The city of Glenwood Springs has joined Pitkin County and the town of Carbondale in objecting to the continuation of expired leases in the Thompson Divide area, primarily over concerns that Four Mile Road, Midland Avenue and other city streets have been proposed as haul routes for access to the leases.

“Thompson Divide is not the right place to drill, and Glenwood Springs is not the right place for drilling traffic,” McKinney said.

Carbondale Mayor Stacey Bernot agreed the decision is a step in the right direction.

“It recognizes that ranching, hunting and recreation are better suited to the Thompson Divide, and are what we rely on for our livelihood and our local economy,” Bernot said.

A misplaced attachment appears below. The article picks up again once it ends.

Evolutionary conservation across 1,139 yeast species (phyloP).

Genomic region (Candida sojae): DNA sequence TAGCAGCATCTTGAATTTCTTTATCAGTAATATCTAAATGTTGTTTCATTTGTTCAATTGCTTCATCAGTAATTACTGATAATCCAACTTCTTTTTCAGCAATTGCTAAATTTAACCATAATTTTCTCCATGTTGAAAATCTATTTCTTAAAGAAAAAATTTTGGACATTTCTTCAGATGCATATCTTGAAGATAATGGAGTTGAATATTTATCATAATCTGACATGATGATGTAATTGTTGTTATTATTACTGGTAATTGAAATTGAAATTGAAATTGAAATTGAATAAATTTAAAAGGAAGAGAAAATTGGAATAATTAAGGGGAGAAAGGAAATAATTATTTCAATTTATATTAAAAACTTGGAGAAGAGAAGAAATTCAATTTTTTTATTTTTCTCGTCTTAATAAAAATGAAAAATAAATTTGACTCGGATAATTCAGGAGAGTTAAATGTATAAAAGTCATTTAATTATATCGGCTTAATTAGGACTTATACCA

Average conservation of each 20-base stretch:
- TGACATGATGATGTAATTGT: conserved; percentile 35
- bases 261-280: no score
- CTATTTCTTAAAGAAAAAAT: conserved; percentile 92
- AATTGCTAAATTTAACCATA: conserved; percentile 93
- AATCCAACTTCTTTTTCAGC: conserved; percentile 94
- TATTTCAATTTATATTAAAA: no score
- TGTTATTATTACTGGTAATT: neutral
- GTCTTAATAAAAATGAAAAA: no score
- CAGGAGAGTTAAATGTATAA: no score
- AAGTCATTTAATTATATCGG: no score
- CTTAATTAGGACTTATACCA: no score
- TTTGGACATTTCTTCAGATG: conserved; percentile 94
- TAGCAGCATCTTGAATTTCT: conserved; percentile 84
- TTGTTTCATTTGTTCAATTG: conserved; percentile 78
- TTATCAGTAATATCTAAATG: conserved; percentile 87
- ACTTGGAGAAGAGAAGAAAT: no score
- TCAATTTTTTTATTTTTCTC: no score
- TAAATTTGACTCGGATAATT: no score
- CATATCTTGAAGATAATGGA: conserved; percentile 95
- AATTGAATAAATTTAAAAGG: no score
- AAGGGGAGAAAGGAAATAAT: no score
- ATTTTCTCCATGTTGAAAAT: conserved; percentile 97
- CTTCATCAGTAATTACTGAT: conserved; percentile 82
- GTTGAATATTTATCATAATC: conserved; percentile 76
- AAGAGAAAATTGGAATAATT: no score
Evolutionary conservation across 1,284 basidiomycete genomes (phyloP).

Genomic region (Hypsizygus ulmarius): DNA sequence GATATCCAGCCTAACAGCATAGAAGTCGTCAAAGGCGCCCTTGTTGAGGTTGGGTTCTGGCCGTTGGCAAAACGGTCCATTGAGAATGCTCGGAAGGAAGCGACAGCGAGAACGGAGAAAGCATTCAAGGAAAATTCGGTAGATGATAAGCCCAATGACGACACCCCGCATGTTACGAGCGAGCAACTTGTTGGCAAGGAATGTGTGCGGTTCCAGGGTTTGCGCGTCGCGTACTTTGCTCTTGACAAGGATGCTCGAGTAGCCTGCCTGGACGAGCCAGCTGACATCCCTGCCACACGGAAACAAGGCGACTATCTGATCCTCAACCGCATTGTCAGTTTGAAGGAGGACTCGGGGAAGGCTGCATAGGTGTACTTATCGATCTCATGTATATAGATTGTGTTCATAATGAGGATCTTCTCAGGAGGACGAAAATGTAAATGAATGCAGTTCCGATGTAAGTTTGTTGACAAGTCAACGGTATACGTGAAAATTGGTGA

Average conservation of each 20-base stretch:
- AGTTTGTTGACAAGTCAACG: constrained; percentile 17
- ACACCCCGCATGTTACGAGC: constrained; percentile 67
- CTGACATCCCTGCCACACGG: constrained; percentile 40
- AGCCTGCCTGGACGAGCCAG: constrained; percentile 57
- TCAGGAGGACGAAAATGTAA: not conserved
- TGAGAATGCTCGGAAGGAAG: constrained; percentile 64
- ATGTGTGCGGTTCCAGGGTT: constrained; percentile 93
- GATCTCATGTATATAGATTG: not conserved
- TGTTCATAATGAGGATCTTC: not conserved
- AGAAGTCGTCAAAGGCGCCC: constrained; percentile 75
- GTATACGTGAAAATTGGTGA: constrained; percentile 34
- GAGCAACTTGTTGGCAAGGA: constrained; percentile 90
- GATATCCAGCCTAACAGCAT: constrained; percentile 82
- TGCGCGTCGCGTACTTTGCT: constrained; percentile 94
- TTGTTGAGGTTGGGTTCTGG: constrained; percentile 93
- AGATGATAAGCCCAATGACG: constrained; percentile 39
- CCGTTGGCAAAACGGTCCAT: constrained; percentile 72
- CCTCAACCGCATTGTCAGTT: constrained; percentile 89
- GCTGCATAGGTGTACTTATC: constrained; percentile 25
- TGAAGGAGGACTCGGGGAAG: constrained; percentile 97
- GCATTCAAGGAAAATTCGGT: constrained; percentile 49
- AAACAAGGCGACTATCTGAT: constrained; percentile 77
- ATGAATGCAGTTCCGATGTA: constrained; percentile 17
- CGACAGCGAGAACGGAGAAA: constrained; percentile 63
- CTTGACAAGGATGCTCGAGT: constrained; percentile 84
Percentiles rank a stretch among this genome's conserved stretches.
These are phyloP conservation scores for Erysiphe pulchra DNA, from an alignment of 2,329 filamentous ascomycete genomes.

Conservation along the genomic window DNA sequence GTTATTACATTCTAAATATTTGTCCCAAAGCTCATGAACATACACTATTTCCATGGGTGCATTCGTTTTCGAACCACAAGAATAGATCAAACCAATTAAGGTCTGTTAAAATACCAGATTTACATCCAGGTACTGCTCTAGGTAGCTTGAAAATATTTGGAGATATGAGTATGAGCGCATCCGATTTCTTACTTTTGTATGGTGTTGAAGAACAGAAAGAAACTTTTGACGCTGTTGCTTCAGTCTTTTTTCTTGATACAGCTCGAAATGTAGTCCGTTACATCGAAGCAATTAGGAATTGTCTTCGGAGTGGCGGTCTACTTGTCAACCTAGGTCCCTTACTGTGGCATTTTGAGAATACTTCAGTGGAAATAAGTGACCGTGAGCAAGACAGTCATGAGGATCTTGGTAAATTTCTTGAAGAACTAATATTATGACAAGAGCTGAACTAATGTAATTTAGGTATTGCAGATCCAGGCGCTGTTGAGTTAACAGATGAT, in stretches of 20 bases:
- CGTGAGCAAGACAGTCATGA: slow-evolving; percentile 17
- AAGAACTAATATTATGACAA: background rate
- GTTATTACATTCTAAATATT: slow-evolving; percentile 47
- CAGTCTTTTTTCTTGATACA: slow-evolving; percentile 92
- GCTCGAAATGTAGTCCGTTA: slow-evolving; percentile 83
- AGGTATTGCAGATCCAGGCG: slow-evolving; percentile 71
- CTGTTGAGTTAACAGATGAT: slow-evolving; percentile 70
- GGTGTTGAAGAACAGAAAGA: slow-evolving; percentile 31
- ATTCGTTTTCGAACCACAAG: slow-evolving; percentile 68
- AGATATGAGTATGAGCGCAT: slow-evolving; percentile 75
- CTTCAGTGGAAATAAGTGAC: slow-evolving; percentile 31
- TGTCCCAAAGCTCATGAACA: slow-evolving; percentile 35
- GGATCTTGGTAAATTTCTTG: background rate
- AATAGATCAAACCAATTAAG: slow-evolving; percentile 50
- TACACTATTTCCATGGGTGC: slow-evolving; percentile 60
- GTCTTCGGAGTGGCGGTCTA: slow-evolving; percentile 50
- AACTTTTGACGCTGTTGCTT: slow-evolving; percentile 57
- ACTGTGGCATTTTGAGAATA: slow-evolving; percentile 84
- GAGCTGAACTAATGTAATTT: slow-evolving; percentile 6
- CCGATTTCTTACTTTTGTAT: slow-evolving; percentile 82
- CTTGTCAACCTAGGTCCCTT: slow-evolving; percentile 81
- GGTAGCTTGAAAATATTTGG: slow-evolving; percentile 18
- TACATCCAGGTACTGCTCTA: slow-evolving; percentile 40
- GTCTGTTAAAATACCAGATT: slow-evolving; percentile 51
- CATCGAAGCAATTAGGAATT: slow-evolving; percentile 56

Wrote Fitzwilliams in his draft Record of Decision, “The public clearly has concerns over the potential effects on the certain areas of the forest, including the Four-Mile/Thompson Divide area …

“Part of the recreation setting that is valued is the quiet and the remoteness from the sights and sounds of human development, clean air and clear night skies,” he said.

Hunting, fishing and other outdoor recreation groups also applauded the Forest Service decision, as did U.S. Sen. Michael Bennet, D-Colorado.

“This study reflects what most Coloradans already know — that the Thompson Divide, a driver of huge economic growth in the region, is not appropriate for oil and gas development,” said Bennet, who has introduced a bill that would permanently withdraw unleased parts of the Thompson Divide region from future leasing.

The forest leasing plan affects decisions only during the life of the plan, and does not close off the area permanently.

Read the plan: